When dealing with a patch cable, we offer various plug options. They are all robust, and the primary concern is about the shape and footprint of the plugs themselves. Some plugs are wide in profile but short in height, which is ideal for close pedals. Some plugs are tall but narrow in width; these are ideal when jacks are very close together. Here is a breakdown of plugs we offer for pedalboards.
Rattlesnake Pancake – The Rattlesnake Pancake is a classic pancake style with a dual lug system for strong contact solder points for tip and shield. The width of the pancake is 0.81". Height from the post base is 0.48". Pancakes are ideal with plugs are side by side.
G&H Right Angle – The G&H Right Angle is a very durable and robust right angle. If durability is the most important factor, these are ideal. The width of the G&H Right Angle head is 0.50". Height from the post base is 0.65". G&H Right Angles are ideal for durability and if jacks are close together (like stereo jack pairs)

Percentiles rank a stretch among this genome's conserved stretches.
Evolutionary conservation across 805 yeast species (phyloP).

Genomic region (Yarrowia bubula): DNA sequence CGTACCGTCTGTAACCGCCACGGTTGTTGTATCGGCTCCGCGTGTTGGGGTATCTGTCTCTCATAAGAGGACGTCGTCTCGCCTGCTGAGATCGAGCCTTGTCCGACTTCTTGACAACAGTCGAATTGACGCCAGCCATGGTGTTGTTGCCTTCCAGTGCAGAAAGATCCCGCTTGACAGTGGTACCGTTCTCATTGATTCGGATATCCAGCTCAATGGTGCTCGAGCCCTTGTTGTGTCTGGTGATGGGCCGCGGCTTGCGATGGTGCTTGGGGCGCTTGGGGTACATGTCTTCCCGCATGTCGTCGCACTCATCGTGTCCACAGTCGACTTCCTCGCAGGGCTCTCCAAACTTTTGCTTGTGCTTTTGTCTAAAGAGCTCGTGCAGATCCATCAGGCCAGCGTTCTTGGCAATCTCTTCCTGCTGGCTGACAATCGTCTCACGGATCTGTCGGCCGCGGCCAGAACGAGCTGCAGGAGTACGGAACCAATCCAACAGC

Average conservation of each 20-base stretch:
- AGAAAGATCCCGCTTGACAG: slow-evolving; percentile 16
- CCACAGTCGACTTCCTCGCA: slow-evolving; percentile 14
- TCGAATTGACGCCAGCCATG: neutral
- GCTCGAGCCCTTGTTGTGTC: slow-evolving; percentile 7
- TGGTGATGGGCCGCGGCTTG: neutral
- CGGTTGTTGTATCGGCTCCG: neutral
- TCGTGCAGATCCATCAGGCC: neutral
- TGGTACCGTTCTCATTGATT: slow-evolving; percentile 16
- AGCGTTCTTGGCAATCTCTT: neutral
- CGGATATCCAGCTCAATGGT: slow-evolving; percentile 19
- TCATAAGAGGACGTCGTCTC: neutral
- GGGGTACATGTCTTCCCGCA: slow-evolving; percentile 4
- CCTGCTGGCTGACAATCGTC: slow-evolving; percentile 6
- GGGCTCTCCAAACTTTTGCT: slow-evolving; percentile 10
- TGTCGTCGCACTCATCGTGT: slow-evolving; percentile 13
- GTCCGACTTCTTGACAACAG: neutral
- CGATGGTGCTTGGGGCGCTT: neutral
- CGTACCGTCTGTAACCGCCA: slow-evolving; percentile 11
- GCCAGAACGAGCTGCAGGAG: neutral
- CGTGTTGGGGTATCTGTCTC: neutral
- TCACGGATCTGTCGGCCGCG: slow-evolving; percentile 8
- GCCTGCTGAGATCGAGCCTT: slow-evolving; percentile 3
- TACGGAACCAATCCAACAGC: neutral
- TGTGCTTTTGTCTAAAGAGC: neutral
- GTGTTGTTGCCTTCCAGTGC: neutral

G&H Stubby Straight – The G&H Stubby Straight is a great straight plug option for tight places. Typically, straight plugs have a long barrel and bushing; this addresses that. The G&H Stubby Straight barrel is 1.05", where a Neutrik NP2X Straight barrel/bushing is 2.40". When measuring, it's important to consider that the barrels do not bend, so an inch of the measurement is not adjustable. The G&H Stubby is ideal for switching systems / true bypass loop strips with many jacks close together.
Neutrik Right Angle – The NP2X Series Neutrik Right Angle is a very high quality and durable plug that is used on our instrument cables. Depending on the situation, it could be used on a board. Neutrik's Right Angle width is 0.61". Height from the post base is 0.82". Neutrik Right Angles are great if you're planning on connecting boards or if you need a robust plug connecting pedals on the outside of the board like a Wah pedal, etc.